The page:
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My First Test: Australia v India, MCG, February, 1948

From the Members Tuesday DEC 29

By Bob Utber

I will never forget my first visit to the MCG, the day which gave birth to my love of cricket, and a passion that has lasted a lifetime.

It was a Saturday just after school had gone back in 1948. My Dad, a sports aficionado, prepared me for the day. “We’re going to see Bradman bat,” he said.

We lived in Albion, which in those days was out in the sticks on the fringes of Melbourne’s west. It was the home of workers, and thistles. They were everywhere. We lived behind the butcher’s shop that Dad owned with his brother-in-law, not far from my primary school. The shop still stands on Ballarat Road.

That February morning, Mum cut the sandwiches for Dad and me and of course we had a thermos of tea and some fruit cake that she’d made. All this was put into Dad’s Gladstone bag along with jumpers. Water was not a necessity in those days.

I even remember what I wore. Short pants (not shorts), collar and tie, long socks and of course those caps. They were ridiculous those caps when I look back. They certainly did not keep the sun from hitting you.

The train came from the next station up, St Albans, the last on the line. I remember anxiously asking Dad if we could get to the station. In those days the Test matches commenced at 11 a.m.

Bradman was not out on 57 overnight, but had twinged a hamstring slightly. The talk was that he was likely to bat anyway.

We had seats six rows from the front in the enormous Southern Stand. A goodly crowd was in to see Bradman bat because it was already intimated that this would be his last game at the MCG and the 1948 team for England was about to be picked. This was the last chance for many players. We would also see the ‘speed demon’ Ray Lindwall in action.

Bradman jogged out on the ground before play in his creams. Turned at about 20 yards from the gate and walked of. He was to retire hurt for the only time in his career.

You can imagine how this young boy of eight felt; the sheer disappointment that we would not see him bat.

That disappointment was soon forgotten when I saw the young 18-year-old Neil Harvey come out to bat. Harvey had done very well for Victoria and the Australian selectors were looking for a middle order batsman to follow Don Bradman, Lindsay Hassett and Keith Miller - and he was a left-hander to boot.

Oh, how he struck the ball. Small, lithe with slick black hair he was about Bradman’s size in stature. He scored a wonderful century, 153, in no time, the first of many centuries at the MCG. The fluency of his strokes remains with me now, and of course his fielding in the covers.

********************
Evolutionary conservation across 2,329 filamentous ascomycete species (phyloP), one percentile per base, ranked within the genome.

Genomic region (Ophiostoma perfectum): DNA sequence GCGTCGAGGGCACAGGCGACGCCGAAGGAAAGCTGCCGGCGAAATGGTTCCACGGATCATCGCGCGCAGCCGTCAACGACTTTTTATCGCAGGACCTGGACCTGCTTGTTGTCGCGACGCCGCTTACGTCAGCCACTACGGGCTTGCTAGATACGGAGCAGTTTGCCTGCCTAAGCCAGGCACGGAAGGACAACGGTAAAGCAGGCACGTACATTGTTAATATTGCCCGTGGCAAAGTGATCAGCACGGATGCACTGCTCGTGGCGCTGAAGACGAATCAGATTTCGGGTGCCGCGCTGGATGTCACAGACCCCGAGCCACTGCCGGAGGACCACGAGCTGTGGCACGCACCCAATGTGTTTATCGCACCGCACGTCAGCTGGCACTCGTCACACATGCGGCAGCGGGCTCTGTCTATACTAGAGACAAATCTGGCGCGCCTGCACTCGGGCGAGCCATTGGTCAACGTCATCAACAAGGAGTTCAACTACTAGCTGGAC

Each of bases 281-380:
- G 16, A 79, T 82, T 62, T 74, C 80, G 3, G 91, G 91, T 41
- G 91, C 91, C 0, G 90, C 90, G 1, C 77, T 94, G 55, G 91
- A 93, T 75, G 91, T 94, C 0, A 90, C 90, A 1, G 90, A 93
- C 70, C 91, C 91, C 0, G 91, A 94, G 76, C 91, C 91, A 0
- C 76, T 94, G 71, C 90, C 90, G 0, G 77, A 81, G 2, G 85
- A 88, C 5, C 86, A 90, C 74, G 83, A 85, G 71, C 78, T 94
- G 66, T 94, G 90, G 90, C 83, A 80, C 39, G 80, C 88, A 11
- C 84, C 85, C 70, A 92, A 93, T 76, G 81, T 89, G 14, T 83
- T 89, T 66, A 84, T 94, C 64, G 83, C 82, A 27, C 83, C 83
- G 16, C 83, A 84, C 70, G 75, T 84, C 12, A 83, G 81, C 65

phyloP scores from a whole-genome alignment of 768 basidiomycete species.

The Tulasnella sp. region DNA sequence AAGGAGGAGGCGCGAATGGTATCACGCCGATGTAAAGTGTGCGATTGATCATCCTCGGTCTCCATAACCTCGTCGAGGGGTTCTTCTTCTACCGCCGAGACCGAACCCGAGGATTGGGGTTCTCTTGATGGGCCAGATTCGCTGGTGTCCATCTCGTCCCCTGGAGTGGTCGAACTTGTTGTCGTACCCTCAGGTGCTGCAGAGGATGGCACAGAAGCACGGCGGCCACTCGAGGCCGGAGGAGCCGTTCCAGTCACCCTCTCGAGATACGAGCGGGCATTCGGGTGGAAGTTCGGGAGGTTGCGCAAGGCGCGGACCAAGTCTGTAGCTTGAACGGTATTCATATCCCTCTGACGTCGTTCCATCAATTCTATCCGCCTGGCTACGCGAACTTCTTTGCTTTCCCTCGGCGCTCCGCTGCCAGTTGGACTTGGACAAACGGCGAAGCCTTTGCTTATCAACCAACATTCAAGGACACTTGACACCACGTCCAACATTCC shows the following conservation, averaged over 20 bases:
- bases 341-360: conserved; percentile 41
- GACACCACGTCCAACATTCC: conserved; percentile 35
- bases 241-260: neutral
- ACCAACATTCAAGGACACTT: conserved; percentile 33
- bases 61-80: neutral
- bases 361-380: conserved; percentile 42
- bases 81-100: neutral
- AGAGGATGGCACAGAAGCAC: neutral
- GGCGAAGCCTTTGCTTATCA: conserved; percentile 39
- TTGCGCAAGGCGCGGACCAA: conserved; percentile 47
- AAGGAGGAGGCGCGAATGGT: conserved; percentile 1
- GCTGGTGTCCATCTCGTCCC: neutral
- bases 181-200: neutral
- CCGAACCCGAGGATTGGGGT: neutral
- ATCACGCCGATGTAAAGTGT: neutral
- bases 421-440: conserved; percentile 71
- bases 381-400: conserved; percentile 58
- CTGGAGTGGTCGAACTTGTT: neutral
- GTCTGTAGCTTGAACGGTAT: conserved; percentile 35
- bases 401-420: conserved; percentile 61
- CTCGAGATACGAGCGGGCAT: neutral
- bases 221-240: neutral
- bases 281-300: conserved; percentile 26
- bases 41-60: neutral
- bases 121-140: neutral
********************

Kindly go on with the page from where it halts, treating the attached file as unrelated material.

The Indians were making their first tour of Australia. They had struggled in earlier matches and were really out of their depth. For me, seeing dark-skinned men from another country playing cricket was also a highlight. I had never seen dark men before.

The other innings I remember came from S.J.E. ‘Sam’ Loxton. Funnily those initials have stuck with me all my life. Sam was a swashbuckling player from Prahran and this innings of 80 cemented his place in the side for England. He made. He was the third of the all-rounders after Miller and Lindwall.

Australia finished their innings late into the afternoon of the second day and India came to the crease. I would see Ray Lindwall and Keith Miller bowl, the two ex-servicemen from World War II.

Lindwall was to be my greatest memory of the day. Two things, the wonderful rhythmic run-up and the speed in which the ball left his hand. One can only guess the pace at which he bowled which I found amazing for such a short player.

Don Tallon the wicketkeeper stood at least 25 yards back behind the stumps and the slips (led by Miller) even further.

Coming in from the southern end Lindwall bowled a ball to Sarwate that hit the middle stump and sent it cartwheeling back behind the keeper. The ball must have just hit the right spot on the stump but I have heard that he had the ability to do this regularly in any form of cricket.

Looking back over 72 years of watching Test cricket at the ground these memories are still my fondest and I delight in saying to anyone under 60 years of age – “I saw Bradman” and leave it at that.

I have always had a soft spot for Indian cricket. This Test match at the MCG, against the Indians, reminds me of that wonderful day in the Fifth Test of the 1947-48 series.

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Bob Utber

‘Citrus’ Bob Utber has been a member of the MCC for more than 30 years and it his place of pilgrimage every year. He has been writing sport, mostly honorary, for more than 50 years - firstly with The Pakenham Gazette and in recent years for The Footy Almanac.